Buying or selling abroad is the everyday business for many companies, an activity with certain peculiarities and differences when compared to domestic trade.
The distance from the point of origin to the point of destination is usually greater and often requires means of transport not commonly used in domestic transactions, involving more complex logistics and greater risks.
It is often difficult to obtain accurate and sufficient information regarding the solvency and reliability of the buyer or seller. Transactions might be governed by different legal systems, sometimes astonishingly divergent from ours. Key factors such as customs requirements, the particularities of each country’s financial system, access to and operation of the courts of justice increase the risk of unexpected transaction failure. Commercial paperwork is extremely complex and the documents required are often unknown to those with local business knowledge only.
The use of different currencies is an almost exclusive feature of foreign trade. When the parties involved in the transaction do not share the same currency, they should take into account the risk arising from possible fluctuations in the exchange rate. It could require adapting products, how they are presented or distributed, for purely commercial or cultural reasons as well as for legal requirements (non-tariff barriers).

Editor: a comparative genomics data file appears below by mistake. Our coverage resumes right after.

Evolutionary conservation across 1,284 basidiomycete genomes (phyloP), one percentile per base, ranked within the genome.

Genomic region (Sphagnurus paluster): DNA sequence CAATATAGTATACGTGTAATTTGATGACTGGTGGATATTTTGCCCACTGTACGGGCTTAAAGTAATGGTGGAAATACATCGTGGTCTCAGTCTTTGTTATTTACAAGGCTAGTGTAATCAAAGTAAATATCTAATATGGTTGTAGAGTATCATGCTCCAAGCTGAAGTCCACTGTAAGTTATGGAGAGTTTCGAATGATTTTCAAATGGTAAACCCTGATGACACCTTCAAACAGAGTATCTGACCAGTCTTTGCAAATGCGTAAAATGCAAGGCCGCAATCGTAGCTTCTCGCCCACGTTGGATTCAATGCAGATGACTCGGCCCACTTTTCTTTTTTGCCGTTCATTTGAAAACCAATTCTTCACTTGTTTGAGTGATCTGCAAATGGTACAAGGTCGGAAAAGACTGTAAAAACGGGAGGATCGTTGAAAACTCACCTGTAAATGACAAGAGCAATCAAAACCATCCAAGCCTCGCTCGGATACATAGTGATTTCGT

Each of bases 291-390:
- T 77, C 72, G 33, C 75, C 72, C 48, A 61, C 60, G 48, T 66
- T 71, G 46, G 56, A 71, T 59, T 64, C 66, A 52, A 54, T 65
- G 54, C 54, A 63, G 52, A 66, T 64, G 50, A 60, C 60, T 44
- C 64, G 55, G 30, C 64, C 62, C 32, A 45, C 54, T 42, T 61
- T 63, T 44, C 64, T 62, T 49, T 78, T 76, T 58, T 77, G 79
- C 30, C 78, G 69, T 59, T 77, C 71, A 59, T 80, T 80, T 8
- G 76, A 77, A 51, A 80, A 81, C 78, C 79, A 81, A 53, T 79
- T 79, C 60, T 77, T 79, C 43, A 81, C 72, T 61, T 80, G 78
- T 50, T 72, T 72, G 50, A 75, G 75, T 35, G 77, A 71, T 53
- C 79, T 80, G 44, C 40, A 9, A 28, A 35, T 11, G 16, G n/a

Non-commercial risks must also be considered, whether they are extraordinary or catastrophic risks or, mainly, the so-called country risk. They may hinder payment or goods delivery for reasons beyond the control of the customer or supplier.
Consequently, international trade payment methods are either the usual methods but with a number of particularities to be taken into account, or other methods not common in domestic trade.
Another consequence of the above is that the financing mechanisms also have specific features and operate differently when it comes to foreign trade transactions. Then, the parties are sometimes obliged to communicate in a language other than their mother tongue, and varying business customs and cultural habits must also be taken into account. So all this may lead to unnecessary misconceptions and disagreements.
Do not forget to check the target market access conditions for your products. Customs authorities sometimes require compliance with special procedures regarding certifications, controls, trademarks, labelling and packaging, among many others.
These controls are often designed to hinder market access and protect domestic production. This type of access restriction is known as non-tariff barriers.
Please refer to the EU Market Access Database to find out which restrictions may affect your exports.
You can find out further information on restrictions and tariff rates at the customs authorities of the country concerned through the World Customs Organisation.